Flynn hates the outdoors. Always has. He barely pays attention in his Outdoor Ed class. He has no interest in doing a book report on Lost in the Barrens. He doesn’t understand why anybody would want to go hiking or camping. But when he gets lost in the wilderness behind his parents’ friends’ house, it’s surprising what he remembers—insulate your clothes with leaves, eat snow to stay hydrated, build a shelter, eat lichen—and how hopelessly inept he is at survival techniques.
"Hughes writes Flynn's story in the first person, allowing the reader to feel and experience all of Flynn's emotions and struggles. The tone and self deprecating humour allow the reader to easily connect with Flynn and to root for him despite his clear dislike of the circumstances he finds himself in. Short sentences, paragraphs and chapters propel this adventure story forward quickly it's a race to the finish of the book to find out how Flynn survives his days in the woods. Highly recommended for those who love adventure and the outdoors...[and] readers who just want a quick exciting read."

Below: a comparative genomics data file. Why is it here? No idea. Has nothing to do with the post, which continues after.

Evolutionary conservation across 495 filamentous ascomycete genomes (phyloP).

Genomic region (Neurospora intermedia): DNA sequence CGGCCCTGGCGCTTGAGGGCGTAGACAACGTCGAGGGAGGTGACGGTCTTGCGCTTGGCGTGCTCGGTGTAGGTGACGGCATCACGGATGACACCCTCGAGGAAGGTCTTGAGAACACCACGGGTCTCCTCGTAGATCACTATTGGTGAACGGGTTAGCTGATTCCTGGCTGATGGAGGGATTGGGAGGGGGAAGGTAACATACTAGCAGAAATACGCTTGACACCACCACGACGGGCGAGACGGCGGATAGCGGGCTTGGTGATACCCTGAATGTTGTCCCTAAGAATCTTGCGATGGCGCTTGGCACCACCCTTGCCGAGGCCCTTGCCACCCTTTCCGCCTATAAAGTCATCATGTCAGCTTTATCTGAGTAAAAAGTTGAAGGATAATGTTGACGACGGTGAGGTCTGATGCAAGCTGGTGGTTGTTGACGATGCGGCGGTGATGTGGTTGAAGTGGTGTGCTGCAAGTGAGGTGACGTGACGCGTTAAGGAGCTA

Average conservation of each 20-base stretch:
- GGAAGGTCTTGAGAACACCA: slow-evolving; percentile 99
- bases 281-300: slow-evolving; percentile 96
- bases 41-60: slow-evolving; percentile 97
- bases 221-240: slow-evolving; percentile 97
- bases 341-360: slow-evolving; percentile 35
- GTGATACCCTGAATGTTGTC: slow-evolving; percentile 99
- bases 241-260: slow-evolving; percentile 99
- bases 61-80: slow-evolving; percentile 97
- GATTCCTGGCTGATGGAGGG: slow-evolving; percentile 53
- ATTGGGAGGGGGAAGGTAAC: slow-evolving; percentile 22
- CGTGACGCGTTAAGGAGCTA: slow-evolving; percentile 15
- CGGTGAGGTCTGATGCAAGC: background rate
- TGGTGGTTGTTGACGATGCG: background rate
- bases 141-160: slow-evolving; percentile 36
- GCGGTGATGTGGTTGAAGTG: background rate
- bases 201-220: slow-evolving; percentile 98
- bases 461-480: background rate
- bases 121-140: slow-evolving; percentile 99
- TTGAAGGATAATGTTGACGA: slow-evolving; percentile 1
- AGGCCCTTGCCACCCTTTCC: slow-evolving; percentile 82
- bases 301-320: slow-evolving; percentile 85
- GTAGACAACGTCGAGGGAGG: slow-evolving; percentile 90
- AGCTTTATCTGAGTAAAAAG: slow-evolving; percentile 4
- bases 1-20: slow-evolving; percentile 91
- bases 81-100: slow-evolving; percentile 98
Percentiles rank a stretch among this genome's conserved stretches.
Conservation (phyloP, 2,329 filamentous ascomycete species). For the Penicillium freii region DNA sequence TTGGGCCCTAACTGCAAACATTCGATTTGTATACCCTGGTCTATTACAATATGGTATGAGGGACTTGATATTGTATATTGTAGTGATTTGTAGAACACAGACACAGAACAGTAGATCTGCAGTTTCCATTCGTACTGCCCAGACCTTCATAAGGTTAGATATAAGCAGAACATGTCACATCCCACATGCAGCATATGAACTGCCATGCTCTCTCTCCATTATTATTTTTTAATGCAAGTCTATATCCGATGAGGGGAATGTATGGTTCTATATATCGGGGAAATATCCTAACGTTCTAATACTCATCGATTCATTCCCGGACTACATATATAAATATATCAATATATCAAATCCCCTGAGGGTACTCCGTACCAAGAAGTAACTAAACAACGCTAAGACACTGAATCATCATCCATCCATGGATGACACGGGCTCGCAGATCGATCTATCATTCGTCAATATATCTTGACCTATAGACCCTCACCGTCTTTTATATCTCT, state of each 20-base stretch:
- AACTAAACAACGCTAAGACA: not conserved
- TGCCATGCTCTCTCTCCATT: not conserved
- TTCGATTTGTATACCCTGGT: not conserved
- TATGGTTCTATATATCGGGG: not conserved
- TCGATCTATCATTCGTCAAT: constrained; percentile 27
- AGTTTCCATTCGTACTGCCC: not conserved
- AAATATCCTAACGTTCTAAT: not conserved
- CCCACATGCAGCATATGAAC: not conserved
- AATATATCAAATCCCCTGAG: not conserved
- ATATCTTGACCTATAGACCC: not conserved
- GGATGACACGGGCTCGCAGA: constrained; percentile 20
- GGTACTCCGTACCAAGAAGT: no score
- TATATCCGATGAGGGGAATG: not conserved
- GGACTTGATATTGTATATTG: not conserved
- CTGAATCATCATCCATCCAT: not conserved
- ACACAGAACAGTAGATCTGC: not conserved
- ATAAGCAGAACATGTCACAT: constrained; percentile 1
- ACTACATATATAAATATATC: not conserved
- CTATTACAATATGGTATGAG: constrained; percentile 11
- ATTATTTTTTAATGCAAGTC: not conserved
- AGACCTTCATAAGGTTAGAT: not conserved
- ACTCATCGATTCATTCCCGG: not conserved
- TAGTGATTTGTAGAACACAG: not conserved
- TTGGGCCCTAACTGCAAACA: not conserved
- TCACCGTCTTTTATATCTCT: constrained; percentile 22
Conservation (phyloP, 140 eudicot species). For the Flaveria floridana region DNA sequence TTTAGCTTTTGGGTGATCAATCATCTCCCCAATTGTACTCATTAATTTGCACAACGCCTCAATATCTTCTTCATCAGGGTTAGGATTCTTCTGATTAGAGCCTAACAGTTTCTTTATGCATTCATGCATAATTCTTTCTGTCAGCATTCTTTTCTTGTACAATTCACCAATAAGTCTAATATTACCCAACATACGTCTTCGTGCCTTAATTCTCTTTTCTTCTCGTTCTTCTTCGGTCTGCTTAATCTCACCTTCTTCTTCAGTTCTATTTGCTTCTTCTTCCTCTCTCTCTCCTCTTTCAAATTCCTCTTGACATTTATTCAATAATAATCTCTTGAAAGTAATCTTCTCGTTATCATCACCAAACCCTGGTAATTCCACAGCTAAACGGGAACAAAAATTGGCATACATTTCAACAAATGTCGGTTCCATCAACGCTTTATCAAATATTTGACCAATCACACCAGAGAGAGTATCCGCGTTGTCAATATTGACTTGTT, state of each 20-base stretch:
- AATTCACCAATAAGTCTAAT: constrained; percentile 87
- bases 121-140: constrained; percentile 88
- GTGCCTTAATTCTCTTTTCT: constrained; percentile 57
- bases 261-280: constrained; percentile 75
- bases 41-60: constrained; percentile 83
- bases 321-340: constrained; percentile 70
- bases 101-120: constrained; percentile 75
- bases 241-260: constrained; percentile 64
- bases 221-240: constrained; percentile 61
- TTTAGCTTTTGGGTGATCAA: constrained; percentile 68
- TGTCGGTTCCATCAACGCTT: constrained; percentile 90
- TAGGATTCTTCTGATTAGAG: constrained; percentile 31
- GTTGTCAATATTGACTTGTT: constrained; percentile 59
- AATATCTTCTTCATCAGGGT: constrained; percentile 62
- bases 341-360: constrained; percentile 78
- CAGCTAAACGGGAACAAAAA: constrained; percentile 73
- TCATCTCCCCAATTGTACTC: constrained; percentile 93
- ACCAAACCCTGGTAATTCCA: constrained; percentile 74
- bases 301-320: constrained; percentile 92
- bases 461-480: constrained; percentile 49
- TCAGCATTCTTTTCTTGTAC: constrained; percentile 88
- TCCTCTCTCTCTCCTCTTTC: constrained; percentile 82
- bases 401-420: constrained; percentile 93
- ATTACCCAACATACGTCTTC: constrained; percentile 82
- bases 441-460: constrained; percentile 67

"Will appeal to both those who prefer the comforts of the indoors as well as those who enjoy survival stories such as Hatchet or Stranded."
"Simply written, in first-person perspective, the novel is carried by the voice of its engaging and truly adolescent main character...A satisfying tale of a young man’s personal growth."
"Narrated in Flynn’s sarcastic-yet-realistic tone, the story provides a different take on wilderness survival than, say, Jean Craighead George’s My Side of the Mountain (1959)...A book that will grab many, including reluctant middle-school readers."